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Democratic Rep. Jackie Speier decided to make an unconventional pitch on the House of Representatives floor Thursday to defend food stamps. Speier used a cooked steak, a bottle of vodka, and a can of caviar to point out members of Congress who had large numbers of SNAP program recipients in their districts but opposed the program. The Congresswoman pointed out many of the same members of Congress took trips around the world with large stipends for food and lodging.

“In my district, California 14, we have about 4,000 families who are on food stamps, but some of my colleagues have thousands and thousands more,” Rep. Speier said. “Yet, they somehow feel like crusaders, like heroes when they vote to cut food stamps. Some of these same members travel to foreign countries under the guise of official business. They dine at lavish restaurants, eating steak, vodka and even caviar. They receive money to do this. That’s right, they don’t pay out of pocket for these meals.”

Speier went on, using particular examples of members of Congress who went on sponsored trips and spent large amounts of money on food and lodging.

“Let me give you a few examples: One member was given $127.41 a day for food on his trip to Argentina. He probably had a fare amount of steak,” she said.

“Another member was given $3,588 for food and lodging during a six-day trip to Russia. He probably drank a fair amount of vodka and probably even had some caviar. That particular member has 21,000 food stamp recipients in his district. One of those people who is on food stamps could live a year on what this congressman spent on food and lodging for six days,” she added.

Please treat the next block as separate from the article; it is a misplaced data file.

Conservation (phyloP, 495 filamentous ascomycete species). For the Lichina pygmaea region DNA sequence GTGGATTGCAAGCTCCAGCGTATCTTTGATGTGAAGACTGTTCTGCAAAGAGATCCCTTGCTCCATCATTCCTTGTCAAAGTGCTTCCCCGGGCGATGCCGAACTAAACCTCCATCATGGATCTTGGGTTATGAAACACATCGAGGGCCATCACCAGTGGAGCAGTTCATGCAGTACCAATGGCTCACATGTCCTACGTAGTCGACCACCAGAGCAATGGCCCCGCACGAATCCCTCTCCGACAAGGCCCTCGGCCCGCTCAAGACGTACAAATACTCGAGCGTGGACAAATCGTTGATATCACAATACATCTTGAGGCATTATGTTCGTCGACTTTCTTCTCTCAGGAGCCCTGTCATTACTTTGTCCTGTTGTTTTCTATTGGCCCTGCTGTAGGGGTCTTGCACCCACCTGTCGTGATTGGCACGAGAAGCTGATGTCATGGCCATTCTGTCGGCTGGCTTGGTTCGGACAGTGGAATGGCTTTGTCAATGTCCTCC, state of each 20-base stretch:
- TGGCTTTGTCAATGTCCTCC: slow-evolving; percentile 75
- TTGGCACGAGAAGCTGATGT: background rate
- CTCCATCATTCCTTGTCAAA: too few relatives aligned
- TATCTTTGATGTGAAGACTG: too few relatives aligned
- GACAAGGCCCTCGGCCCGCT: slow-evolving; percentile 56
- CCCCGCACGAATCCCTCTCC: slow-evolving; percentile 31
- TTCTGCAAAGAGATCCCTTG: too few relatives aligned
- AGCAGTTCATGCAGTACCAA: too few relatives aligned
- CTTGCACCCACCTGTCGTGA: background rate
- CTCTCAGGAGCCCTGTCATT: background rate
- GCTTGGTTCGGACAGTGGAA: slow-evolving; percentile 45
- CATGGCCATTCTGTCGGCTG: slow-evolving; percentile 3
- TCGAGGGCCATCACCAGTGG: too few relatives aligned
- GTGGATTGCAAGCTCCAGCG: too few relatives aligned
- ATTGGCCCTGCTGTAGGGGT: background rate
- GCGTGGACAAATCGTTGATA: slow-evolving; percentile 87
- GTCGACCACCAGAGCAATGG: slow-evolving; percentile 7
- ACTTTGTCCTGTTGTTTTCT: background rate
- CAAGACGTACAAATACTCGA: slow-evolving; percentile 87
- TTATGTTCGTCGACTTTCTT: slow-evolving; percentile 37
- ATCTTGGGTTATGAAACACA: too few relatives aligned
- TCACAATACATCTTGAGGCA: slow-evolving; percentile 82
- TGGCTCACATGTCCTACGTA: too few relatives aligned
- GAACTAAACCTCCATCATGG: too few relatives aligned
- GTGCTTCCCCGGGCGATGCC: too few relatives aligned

Congresswoman Uses Steak, Vodka And Caviar To Hammer Republicans On Food Stamp Cuts

Jackie Speier is a badass, and these congressmen do not intimidate her. She’s seen some shit. Witness this from her Wikipedia page:

Speier served as a congressional staffer for Congressman Leo Ryan. Speier was part of the November 1978 fact-finding mission to investigate allegations of human rights abuses by the Reverend Jim Jones and his Peoples Temple followers, almost all of whom were American citizens who had moved to Jonestown, Guyana, with Jones in 1977 and 1978.[8] Speier was one of only two members of the mission who were concerned enough about potential violence to make out a will before traveling to Jonestown.[13]Several Peoples Temple members ambushed the investigative team and others boarding the plane to leave Jonestown on November 18. Five people died, including Congressman Ryan. While attempting to shield herself from rifle and shotgun fire behind small airplane wheels with the other members of the team, Speier was shot five times and waited 22 hours before help arrived.[14] The murder of Congressman Ryan was the only assassination of a Congressman in the line of duty in the history of the United States.[15] That same day, over 900 of the remaining members of the Peoples Temple died in Jonestown and Georgetown.”

(via brooklynmutt)


After the relative calm of August, September marks the beginning of the always-bananas fall. It’s no wonder that this is also National Yoga Month—we can all use a reminder to take a few deep breaths. And, while the Birchbox eds are big yogis (at home and on the road) we know there are plenty of you who are yet to be sold. That’s why we asked the experts Pure Yoga in New York for tips on finding your yoga groove. Managing teacher Terrence Monte already told us how to find our yoga match, now he’s dispelling five rampant myths.
Myth #1: You can’t do yoga if you’re not flexible